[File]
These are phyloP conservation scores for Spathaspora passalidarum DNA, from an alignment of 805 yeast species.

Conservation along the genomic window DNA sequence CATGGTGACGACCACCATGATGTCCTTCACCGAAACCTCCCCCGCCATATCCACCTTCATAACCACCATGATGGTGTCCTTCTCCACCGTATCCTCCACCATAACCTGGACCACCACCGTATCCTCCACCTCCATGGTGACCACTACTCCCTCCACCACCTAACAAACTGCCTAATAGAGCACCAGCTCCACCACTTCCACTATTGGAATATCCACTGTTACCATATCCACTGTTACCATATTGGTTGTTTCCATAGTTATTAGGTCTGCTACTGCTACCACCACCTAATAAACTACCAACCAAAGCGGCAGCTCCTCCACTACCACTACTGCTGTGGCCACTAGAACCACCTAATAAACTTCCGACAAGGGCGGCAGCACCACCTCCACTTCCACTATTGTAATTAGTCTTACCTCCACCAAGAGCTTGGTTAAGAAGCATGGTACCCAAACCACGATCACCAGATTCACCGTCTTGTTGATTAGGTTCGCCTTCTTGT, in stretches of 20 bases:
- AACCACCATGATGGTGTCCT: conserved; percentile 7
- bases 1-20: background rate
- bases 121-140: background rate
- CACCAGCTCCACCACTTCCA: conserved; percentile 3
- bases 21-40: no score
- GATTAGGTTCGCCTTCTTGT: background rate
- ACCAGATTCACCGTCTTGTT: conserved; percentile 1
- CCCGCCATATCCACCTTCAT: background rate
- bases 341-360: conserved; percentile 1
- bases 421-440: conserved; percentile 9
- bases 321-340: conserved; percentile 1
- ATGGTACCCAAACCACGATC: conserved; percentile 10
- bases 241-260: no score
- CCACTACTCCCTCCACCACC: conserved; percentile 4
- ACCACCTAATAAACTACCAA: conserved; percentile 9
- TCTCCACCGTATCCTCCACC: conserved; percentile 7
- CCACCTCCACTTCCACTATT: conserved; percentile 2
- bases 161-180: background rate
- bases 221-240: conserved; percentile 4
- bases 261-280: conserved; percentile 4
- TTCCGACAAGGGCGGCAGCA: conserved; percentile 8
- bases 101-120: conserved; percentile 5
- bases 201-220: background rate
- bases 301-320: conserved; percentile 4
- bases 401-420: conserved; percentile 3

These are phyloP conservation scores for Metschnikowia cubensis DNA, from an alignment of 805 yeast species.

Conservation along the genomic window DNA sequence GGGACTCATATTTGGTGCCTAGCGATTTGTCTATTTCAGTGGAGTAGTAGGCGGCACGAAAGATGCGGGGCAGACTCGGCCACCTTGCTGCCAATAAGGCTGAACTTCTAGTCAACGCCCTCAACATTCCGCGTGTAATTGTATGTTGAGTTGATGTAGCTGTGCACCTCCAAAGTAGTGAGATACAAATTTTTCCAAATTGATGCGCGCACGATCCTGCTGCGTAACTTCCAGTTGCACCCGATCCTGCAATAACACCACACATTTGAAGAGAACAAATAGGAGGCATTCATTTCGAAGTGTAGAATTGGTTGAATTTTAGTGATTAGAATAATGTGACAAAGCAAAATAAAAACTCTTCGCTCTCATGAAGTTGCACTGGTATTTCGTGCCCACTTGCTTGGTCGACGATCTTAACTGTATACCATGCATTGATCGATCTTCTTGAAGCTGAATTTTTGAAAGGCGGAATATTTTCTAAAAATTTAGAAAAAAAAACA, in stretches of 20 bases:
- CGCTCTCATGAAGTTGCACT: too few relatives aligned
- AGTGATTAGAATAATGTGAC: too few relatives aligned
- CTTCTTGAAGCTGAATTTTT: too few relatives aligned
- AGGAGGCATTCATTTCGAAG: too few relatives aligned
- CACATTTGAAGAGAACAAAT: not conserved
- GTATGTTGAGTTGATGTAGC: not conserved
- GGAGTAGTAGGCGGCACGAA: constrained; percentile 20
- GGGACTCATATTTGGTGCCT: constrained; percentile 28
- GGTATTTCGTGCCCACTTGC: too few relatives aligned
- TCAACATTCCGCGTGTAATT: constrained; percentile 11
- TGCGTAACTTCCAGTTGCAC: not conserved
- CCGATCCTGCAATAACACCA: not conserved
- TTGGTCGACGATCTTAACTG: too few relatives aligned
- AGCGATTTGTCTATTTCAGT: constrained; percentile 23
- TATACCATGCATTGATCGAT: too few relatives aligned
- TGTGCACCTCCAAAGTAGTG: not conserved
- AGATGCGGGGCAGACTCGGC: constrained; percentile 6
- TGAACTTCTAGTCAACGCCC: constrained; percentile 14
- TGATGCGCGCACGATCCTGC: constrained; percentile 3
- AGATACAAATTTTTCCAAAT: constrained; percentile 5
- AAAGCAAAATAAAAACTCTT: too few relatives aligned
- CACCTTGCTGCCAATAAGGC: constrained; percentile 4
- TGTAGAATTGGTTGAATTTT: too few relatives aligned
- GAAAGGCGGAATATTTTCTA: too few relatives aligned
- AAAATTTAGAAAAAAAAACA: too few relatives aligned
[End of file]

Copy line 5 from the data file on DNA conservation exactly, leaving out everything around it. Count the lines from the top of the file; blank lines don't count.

- bases 121-140: background rate